Since the 1950s the regional security architecture in Asia was underpinned by the U.S. led hub and spoke system of bilateral alliances. A multilateral security or defense architecture akin to NATO in Europe never took root. ASEAN-led multilateral security forums began to flourish since the 1990s, but they complemented rather than challenged the hub and spoke system. China, however, has begun to openly challenge the existing, U.S. dominated, security architecture, calling for a security system by and for Asians.
The concept of the Indo-Pacific is widely regarded as a strategic response to the so-called China challenge. How security is provided and maintained in the Indo-Pacific is crucial seeing that the region hosts numerous security hotspots, such as the South China Sea, Taiwan or the Sino-Indian border conflict. Yet there is very little research to date on the Indo-Pacific’s emerging security architecture. Against this backdrop a number of questions are to be examined: Will a new regional security architecture emerge? How will it be structured and which actors will play key roles? Which strategic objectives will the regional security architecture try to realise?
About the Speaker
Felix Heiduk is the head of the Asia Research Division at the Stiftung Wissenschaft und Politik (German Institute for Foreign and Security Affairs) in Berlin. His main research focus is on international politics and security affairs in Southeast Asia; specifically on geopolitics, interstate and intrastate conflict, civil-military relations and regional integration. Dr. Heiduk received his Ph.D. in Political Science from Free University Berlin. Prior to joining Stiftung Wissenschaft und Politik, he was a visiting scholar at the Weatherhead Center for International Affairs at Harvard University and taught International Studies at the University of Birmingham.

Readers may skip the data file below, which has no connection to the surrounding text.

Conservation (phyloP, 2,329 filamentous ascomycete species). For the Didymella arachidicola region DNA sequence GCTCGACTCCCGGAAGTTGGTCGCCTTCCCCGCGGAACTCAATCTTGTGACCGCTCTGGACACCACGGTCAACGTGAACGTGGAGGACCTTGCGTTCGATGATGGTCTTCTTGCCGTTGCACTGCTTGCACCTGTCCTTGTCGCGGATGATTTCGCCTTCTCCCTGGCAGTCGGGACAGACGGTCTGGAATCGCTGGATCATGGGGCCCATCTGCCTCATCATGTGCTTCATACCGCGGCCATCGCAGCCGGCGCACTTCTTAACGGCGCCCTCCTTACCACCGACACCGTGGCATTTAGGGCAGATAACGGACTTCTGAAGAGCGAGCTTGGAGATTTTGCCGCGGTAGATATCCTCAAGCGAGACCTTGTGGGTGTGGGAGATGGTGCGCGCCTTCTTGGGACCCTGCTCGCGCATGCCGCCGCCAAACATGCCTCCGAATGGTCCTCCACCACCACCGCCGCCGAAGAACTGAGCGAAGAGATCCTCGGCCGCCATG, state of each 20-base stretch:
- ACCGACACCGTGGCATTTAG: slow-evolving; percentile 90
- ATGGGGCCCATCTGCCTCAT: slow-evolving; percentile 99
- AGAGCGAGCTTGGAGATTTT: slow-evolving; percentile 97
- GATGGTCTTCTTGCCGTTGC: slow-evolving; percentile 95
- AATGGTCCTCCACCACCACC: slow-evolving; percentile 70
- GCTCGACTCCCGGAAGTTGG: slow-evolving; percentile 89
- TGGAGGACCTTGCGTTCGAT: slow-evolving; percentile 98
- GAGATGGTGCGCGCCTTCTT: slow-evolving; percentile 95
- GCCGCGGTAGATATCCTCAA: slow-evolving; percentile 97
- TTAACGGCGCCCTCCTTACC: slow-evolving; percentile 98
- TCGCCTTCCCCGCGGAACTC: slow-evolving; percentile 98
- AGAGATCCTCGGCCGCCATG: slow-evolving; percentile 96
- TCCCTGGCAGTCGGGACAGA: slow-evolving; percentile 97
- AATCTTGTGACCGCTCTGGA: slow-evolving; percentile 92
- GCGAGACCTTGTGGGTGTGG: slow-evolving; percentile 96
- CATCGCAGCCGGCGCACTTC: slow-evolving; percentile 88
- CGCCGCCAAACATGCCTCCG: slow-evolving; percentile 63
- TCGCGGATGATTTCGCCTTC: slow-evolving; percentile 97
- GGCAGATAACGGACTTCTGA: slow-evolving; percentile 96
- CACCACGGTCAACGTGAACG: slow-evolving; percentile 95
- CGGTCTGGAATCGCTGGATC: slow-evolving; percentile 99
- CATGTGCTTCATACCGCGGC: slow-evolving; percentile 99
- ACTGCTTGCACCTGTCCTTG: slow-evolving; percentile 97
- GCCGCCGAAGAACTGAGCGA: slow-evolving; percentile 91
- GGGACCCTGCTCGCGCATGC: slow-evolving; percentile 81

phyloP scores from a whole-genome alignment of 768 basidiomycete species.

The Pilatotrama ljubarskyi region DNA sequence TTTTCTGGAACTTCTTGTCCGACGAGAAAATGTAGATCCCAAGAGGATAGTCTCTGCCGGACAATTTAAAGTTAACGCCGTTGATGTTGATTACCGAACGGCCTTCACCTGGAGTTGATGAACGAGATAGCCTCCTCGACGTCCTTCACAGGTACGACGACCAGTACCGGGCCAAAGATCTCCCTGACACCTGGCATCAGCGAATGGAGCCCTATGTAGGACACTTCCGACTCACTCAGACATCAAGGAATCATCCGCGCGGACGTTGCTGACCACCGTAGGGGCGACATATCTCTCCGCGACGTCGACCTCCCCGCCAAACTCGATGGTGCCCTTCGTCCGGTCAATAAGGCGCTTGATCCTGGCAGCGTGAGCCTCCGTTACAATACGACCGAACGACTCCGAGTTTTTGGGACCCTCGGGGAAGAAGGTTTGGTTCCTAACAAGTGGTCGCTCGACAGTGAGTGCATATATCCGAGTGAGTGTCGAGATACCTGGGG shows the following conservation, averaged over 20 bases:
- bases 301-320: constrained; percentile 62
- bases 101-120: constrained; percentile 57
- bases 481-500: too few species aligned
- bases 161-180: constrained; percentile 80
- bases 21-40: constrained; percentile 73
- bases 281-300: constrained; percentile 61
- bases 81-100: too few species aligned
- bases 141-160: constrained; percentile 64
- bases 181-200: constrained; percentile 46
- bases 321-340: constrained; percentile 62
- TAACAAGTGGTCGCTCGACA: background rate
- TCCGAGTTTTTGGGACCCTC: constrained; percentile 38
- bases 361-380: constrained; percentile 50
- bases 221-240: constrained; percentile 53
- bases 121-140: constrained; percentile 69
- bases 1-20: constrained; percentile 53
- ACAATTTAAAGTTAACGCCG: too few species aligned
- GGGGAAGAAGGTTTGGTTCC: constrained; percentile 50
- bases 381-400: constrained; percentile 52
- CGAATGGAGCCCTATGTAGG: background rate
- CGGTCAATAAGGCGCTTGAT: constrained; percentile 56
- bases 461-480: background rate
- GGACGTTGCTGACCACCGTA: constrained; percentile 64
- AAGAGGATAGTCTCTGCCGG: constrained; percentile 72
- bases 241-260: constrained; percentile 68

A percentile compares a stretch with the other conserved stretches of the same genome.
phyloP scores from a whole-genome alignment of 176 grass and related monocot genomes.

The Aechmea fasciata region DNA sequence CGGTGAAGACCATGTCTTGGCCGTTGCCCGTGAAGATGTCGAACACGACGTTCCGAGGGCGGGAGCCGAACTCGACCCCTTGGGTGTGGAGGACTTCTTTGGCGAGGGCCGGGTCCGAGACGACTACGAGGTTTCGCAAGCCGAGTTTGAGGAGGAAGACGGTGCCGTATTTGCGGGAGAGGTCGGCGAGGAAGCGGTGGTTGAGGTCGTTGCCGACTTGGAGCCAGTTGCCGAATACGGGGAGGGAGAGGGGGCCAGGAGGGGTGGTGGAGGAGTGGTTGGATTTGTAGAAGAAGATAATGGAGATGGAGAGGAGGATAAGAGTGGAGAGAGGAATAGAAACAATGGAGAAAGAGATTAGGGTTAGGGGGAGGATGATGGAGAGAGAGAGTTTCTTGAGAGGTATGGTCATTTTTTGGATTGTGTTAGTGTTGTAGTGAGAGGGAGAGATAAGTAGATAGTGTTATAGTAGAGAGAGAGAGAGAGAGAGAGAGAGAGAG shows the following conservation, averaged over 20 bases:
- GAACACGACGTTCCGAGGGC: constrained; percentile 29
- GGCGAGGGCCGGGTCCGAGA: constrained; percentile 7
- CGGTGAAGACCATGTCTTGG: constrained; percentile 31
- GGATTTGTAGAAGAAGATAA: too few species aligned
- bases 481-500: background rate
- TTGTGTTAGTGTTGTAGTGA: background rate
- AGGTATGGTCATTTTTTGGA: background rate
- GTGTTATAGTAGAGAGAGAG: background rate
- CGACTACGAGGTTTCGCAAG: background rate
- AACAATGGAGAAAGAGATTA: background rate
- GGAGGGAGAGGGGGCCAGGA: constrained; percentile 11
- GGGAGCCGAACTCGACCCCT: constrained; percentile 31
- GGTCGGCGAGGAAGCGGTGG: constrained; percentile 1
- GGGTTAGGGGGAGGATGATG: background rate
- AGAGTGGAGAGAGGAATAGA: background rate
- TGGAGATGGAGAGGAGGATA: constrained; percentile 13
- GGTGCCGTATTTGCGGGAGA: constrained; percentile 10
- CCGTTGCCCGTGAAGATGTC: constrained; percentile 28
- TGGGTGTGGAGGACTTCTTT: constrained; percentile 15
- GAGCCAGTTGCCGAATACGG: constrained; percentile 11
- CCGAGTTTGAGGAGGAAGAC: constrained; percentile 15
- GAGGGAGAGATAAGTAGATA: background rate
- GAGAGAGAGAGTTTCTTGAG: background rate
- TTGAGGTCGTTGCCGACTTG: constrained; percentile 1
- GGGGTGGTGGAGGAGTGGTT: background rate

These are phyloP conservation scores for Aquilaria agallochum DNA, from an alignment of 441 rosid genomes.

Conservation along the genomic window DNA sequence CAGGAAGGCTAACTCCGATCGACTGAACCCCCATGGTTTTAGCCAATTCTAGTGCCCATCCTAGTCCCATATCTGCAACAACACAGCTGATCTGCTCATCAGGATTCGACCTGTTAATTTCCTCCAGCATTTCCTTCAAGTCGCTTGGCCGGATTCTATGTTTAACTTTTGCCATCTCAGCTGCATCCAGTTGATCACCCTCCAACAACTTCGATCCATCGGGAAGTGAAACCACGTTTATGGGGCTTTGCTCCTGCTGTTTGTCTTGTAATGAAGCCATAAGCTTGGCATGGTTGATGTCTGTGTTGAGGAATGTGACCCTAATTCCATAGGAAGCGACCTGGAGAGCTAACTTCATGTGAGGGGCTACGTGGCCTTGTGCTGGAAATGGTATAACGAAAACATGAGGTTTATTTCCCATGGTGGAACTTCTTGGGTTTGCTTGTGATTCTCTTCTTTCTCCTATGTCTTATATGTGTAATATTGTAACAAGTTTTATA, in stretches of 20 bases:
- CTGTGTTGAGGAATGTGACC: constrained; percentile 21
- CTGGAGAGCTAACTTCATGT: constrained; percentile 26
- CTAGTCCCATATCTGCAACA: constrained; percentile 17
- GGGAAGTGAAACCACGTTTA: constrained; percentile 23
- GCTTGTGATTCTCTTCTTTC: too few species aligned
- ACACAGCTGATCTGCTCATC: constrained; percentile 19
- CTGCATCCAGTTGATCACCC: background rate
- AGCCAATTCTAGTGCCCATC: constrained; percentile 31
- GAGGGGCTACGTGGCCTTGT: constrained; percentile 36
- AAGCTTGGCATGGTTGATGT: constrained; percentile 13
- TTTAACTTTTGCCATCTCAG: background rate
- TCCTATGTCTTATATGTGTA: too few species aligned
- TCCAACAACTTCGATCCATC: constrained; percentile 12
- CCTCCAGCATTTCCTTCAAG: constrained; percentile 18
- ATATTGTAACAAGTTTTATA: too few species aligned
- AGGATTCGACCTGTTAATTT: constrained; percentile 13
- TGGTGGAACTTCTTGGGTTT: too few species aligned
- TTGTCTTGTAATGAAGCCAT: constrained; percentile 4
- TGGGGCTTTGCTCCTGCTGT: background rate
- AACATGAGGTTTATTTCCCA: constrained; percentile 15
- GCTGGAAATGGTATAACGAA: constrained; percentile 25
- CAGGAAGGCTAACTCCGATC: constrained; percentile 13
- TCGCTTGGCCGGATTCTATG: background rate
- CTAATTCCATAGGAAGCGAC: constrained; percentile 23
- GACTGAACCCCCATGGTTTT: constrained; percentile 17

About the Chairperson
Frederick Kliem is a Research Fellow and lecturer at the S. Rajaratnam School of International Studies (RSIS), Nanyang Technological University (NTU) in Singapore. Frederick is with the Centre for Multilateralism Studies at RSIS, and his main research interests are regional integration and multilateralism in as well as the geopolitics of Asia and Europe. Specific research projects include the study of ASEAN and EU institutions, inter-regionalism and comparative regionalism as well as European Indo-Pacific engagement. In addition, Frederick is a freelance Consultant and a EU Key Expert on ASEAN-EU matters. His latest book is Great Power Competition and Order Building in the Indo-Pacific: Towards a New Indo-Pacific Equilibrium (London and New York: Routledge, 2022).